The decline of CNN has taken an interesting twist, with executives apparently terrified about possible revenge plans.

CNN CEO Chris Licht was forced to hire extra security this week as he gutted nearly 10% of the struggling news network’s staff in a much-expected cost-cutting bloodbath, has learned.

Extra security personnel were reportedly sighted both outside Licht’s 17th floor corporate office on Thursday, as well as following the new CNN chairman as he walked about the network offices conducting business.

According to the digital media company Puck, Licht seemingly hired extra security on Thursday in an effort to diffuse any angry CNN employees who met the chopping block as the 51-year-old producer-turned-network boss announced the latest round of layoffs.

This time around, Licht reportedly axed hundreds of staffers that included both on-air talent and off-camera workers.

Some notable names who were let go from the struggling news network included CNN contributors like Preet Bharara and Paul Begala; commentators like Chris Cillizza; and correspondents such as Dan Merica and Alison Kosik.

But while Licht axed hundreds of employees, and hired extra security detail to prevent any unwanted escalations, some CNN employees praised the network chairman for choosing to keep his office doors open all Thursday so his 4,000 remaining staffers could speak with him about the latest round of layoffs.

“That’s actual leadership,” said one media executive who noted how Licht previously kept his distance from his employees, choosing to stay in his office five floors above the network’s workforce fray. “That’s not easy.”

Still, despite keeping his doors open to talk, many employees reportedly did not take Licht up on his offer.

“What were we supposed to talk about?” said one staffer, while another staffer in D.C. acknowledged that “everyone’s depressed” at CNN following Thursday’s network bloodbath.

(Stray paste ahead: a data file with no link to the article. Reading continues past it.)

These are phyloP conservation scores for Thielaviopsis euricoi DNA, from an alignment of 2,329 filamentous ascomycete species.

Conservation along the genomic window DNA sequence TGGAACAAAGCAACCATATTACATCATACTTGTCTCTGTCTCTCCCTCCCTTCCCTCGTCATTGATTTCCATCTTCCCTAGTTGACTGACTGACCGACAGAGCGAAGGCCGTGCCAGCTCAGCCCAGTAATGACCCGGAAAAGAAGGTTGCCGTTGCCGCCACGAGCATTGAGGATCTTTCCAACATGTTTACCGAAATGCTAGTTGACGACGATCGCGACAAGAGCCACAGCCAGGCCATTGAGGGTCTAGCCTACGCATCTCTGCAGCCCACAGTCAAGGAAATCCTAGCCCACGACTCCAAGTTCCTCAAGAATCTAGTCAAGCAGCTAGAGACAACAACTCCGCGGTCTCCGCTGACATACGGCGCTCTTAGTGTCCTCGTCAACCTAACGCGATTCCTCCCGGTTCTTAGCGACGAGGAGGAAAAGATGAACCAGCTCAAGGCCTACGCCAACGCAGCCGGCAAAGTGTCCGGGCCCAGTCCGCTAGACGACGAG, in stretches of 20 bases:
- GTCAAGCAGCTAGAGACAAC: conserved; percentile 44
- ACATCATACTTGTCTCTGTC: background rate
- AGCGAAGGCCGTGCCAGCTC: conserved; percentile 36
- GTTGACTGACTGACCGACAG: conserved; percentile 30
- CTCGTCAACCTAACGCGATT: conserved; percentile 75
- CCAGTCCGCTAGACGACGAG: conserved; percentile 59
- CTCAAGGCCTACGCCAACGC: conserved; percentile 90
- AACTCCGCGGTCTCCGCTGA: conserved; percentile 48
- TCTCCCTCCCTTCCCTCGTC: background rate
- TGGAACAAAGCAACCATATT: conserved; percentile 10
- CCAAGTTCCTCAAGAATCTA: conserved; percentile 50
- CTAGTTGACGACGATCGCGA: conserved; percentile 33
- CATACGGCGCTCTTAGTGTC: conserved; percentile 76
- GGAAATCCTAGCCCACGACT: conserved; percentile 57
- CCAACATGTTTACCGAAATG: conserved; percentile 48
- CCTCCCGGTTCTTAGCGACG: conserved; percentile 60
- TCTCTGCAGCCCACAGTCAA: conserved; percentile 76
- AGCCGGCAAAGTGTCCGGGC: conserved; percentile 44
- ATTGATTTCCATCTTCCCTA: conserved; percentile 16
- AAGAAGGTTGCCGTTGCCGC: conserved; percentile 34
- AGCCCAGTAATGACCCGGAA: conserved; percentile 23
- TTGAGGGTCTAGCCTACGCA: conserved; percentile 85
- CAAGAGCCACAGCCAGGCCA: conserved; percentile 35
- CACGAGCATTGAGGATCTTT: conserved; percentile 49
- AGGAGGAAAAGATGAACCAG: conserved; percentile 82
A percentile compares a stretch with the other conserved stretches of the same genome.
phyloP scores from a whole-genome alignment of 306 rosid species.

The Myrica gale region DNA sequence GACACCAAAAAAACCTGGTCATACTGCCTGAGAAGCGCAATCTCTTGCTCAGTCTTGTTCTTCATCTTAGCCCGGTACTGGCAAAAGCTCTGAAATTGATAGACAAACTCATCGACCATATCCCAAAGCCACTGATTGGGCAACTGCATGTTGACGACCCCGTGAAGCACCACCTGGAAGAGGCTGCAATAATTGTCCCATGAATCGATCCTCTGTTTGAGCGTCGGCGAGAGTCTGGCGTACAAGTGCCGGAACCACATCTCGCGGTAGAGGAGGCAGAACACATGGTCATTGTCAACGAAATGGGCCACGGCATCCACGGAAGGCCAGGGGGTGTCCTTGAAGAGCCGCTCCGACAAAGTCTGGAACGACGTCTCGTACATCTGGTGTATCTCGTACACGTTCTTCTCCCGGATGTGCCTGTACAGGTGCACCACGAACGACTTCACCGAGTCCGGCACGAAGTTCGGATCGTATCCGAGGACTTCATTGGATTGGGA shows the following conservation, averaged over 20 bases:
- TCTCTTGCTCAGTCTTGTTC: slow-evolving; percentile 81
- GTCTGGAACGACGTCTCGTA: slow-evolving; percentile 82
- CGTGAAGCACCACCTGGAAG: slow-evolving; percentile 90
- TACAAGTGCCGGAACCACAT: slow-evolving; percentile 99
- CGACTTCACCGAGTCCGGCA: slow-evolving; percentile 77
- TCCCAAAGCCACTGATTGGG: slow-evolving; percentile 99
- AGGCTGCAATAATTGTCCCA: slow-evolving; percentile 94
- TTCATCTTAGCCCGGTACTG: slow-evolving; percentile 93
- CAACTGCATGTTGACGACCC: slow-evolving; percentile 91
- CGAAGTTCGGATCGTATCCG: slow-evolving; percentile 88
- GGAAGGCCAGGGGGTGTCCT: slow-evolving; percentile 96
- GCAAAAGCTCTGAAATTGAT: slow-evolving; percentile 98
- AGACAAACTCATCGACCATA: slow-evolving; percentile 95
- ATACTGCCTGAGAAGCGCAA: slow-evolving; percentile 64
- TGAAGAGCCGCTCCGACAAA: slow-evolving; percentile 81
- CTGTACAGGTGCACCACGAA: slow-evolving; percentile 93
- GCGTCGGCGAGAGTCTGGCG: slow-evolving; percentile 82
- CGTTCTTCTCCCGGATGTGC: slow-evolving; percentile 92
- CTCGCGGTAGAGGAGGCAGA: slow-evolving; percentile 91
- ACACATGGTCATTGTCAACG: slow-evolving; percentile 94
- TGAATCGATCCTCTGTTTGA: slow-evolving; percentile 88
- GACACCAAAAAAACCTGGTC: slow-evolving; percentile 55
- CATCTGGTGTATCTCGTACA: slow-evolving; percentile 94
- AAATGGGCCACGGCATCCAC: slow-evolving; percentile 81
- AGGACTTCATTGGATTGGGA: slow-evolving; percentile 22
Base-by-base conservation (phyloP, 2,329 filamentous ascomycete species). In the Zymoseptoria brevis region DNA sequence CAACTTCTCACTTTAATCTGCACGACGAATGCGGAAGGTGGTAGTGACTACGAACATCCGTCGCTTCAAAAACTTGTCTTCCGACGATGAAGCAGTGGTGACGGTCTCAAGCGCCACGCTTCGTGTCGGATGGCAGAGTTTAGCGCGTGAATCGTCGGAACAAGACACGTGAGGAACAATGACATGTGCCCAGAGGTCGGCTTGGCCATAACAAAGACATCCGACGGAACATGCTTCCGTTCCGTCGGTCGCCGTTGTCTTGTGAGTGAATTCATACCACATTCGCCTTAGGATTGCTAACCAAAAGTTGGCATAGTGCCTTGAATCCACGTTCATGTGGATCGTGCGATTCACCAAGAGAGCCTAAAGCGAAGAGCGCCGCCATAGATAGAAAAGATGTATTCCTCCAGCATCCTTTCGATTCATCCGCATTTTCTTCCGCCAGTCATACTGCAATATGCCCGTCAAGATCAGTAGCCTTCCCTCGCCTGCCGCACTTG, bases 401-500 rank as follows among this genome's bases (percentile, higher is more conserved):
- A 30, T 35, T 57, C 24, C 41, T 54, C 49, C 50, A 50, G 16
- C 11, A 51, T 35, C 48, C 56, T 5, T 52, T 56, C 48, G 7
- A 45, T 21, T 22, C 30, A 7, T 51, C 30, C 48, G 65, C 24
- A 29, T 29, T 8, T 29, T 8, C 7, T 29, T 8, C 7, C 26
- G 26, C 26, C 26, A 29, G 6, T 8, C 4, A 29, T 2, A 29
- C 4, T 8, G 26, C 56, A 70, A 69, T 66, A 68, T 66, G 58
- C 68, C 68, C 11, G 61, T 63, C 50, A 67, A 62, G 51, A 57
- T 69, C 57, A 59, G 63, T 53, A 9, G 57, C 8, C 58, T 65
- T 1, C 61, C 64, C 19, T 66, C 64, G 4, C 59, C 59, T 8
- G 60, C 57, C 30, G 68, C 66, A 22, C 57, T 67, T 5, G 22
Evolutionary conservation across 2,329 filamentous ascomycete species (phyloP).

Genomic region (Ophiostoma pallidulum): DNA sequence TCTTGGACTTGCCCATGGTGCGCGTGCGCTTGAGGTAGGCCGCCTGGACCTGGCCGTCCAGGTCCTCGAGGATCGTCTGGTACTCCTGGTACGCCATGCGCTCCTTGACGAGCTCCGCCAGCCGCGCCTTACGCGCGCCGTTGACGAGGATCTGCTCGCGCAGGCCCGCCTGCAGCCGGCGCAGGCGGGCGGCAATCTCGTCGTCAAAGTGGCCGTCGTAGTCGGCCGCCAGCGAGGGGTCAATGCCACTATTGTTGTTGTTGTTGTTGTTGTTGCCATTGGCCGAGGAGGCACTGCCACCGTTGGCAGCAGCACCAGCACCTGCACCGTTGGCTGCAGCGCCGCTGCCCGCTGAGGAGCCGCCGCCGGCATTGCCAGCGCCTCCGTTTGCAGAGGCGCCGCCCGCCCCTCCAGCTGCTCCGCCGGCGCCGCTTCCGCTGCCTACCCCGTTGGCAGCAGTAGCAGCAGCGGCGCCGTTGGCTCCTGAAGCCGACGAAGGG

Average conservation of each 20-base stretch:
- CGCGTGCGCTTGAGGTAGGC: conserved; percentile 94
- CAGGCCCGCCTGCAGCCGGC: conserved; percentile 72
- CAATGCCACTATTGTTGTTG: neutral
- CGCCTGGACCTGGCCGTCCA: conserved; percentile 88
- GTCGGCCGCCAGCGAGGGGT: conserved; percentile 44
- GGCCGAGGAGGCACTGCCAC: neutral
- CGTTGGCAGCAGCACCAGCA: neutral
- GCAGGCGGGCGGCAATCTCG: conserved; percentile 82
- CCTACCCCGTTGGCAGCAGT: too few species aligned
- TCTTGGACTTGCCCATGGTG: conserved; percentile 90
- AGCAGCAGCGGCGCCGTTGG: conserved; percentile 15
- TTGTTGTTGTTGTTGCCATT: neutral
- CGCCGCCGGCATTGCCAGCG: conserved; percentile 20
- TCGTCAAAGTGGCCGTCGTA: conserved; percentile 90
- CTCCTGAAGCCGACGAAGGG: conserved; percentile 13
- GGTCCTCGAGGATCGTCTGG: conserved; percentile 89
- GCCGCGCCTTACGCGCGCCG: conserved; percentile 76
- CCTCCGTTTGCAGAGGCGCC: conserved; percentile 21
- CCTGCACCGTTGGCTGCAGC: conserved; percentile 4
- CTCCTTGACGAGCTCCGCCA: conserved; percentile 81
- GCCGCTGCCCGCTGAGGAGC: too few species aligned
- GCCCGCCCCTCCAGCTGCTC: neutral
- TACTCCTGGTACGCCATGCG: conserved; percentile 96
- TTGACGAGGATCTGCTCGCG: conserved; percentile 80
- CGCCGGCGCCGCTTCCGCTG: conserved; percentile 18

As previously reported, Licht first announced layoffs at the network were imminent in October via a memo he issued to his more than 4,000 staffers.

“There is widespread concern over the global economic outlook, and we must factor that risk into our long-term planning,” Licht wrote in October. “All this together will mean noticeable change to this organization. That, by definition, is unsettling.”

“These changes will not be easy because they will affect people, budgets, and projects,” he added.

Licht again warned his staffers that layoffs were expected during a town hall he held in November in which he announced the next round of layoffs would come as early as the first week of December.

“There are huge nerves about that,” said one CNN insider regarding Licht’s November town hall. “It wasn’t clear from that town hall who they’re going to fire. We’re waiting for answers on that.”

Thursday’s layoff bloodbath came as an abrupt departure from Licht’s promise over the summer that “no layoffs” were set to take place at the network despite reports claiming otherwise.

“As it relates to CNN, there are no layoffs per se,” Licht said during a staff-wide event in June. “A layoff is a downsizing, where you are given a target, and that is not happening at CNN.”